The key to a successful business? Keep it in the family

Family business masters prosthetics
PARK CITY, UT - OCTOBER 01: Detail of the prosthetic legs of Alpine Skier Heath Calhoun as he poses for a portrait during the USOC Media Summit ahead of the Sochi 2014 Winter Olympics on October 1, 2013 in Park City, Utah. (Photo by Doug Pensinger/Getty Images)


    Family business masters prosthetics


Family business masters prosthetics 02:51

Story highlights

  • Germany has a record of successful family-run businesses going global
  • Ottobock, now in its 95th year, operates in 50 countries
  • Innovation and quality are key drivers in small-to-medium size business success
What really makes a business tick and retain a healthy balance sheet? It's all about keeping it in the family, according to a large chunk of small-to-medium size businesses which dominate the marketplace in Germany.
While the name Germany conjures up large-scale brands such as Volkswagen, BMW and Siemens, it's the smaller, family-owned businesses which are the backbone of Germany's economy.
One prime example is prosthetics specialist Ottobock -- the market leader for artificial limbs. A company you've probably never heard of, it makes 60% of prosthetic limbs globally and has annual revenues over a billion dollars. It attributes its 95-year success to its family-run persona.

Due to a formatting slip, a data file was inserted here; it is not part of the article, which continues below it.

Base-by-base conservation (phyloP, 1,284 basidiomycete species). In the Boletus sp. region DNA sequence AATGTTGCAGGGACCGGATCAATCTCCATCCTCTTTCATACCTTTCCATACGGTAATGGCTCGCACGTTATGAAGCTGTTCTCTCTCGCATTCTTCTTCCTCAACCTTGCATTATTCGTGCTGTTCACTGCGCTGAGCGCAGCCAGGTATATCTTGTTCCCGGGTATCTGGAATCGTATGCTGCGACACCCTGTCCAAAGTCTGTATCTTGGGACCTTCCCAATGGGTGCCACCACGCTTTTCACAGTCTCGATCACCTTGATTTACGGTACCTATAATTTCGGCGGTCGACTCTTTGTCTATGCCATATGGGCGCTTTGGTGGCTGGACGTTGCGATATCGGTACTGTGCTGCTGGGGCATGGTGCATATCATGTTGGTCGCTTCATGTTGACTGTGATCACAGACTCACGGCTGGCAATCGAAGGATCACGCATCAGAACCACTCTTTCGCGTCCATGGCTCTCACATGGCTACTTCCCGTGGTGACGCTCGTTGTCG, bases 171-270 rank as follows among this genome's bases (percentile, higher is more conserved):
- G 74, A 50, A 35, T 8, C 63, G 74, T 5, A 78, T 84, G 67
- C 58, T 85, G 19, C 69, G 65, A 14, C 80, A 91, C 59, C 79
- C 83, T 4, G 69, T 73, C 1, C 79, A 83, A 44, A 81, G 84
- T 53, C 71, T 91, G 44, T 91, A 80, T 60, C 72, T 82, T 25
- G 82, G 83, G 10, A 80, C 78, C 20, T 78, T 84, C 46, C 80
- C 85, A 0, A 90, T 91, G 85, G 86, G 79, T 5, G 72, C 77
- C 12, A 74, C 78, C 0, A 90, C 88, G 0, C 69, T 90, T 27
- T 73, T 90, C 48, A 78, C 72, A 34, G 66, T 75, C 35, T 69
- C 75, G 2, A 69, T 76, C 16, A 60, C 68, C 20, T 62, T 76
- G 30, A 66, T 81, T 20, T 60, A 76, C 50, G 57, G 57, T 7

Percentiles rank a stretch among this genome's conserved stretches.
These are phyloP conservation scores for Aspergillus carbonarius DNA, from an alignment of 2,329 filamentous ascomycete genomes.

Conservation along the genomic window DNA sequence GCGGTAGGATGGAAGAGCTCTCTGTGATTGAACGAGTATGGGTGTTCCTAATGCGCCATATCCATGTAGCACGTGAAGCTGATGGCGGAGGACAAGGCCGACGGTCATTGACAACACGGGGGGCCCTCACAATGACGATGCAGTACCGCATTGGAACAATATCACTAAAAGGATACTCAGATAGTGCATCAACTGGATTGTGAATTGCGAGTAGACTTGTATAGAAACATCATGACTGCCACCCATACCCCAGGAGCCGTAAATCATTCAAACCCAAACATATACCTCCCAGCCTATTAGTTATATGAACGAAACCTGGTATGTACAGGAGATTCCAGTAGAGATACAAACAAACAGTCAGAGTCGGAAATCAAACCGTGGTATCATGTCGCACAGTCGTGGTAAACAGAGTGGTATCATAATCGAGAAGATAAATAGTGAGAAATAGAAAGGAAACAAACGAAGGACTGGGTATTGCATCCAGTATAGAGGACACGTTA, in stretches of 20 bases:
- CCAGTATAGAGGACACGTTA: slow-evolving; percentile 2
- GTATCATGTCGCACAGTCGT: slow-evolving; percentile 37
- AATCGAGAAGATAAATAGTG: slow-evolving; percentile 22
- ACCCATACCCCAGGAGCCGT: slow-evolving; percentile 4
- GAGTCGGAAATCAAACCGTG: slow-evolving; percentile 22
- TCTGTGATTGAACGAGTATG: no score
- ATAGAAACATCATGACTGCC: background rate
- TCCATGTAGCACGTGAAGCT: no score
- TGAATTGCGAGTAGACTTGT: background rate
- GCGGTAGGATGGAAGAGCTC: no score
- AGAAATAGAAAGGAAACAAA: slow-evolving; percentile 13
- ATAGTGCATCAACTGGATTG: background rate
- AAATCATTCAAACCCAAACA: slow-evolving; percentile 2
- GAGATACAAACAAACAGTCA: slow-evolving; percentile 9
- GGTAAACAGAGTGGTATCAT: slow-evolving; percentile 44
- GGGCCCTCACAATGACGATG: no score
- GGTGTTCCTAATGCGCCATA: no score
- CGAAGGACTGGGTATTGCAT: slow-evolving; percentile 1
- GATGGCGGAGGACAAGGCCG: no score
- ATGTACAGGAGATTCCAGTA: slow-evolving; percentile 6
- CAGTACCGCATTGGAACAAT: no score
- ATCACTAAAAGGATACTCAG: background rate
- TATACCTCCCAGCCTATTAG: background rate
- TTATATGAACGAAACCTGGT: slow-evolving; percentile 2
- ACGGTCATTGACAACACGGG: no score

Family ties
Behind the scenes Ottobock looks like any other medium-size German company, or "mittelstand".
A family-managed company since its founding in 1919, Ottobock's headquarters are in Duderstadt, but the firm has subsidiaries in fifty countries worldwide and employs over 8,000 people.
Ottobock has provided athletes such as German Paralympic sprint gold medalist Heinrich Popow with an artificial limb. The "Genium" prosthetic leg works with a microchip that has allowed Popov to move in ways that were not possible a few years ago.
"It can tell you all the forces that are happening in the knee. It can tell you the amount of weight that it is putting on and this is what makes it an intelligent knee," says Drikus Reinicke, an orthopedic technician for Ottobock.
Gold medalist Popov says the technology has vastly improved his quality of life: "When you walk through the city, you can walk with your head up," he says.
The CEO of Ottobock, Hans Georg Näder, says one of the keys to the company's success has been continued family ownership. "It took almost a hundred years and it took a lot of innovation," he says. Founded in 1919 by Nader's grandfather, innovation and technology were always the key drivers of the company, adds Näder.
Global outlook
Some 60% of Germany's total workforce are employed in small-to-medium size businesses. Innovation, quality and a global outlook are three key reasons such German companies have flourished.
Germany has been "very successful in global competition," said Dr. Olaf Plötner, professor and Dean of the European School of Management and Technology. From an export perspective, "70% is done by mid-size companies," he said. "This is also why some would call them hidden champions."
More well-known brands in this medium-size category include appliance maker Miele and cleaning equipment maker Karcher.
But for less recognized names such as Ottobock, growing globally is what is taking German companies to the next level.
Taking Ottobock "into the future" is the goal, says Näder. A big challenge, "but without challenges, no fun," he adds.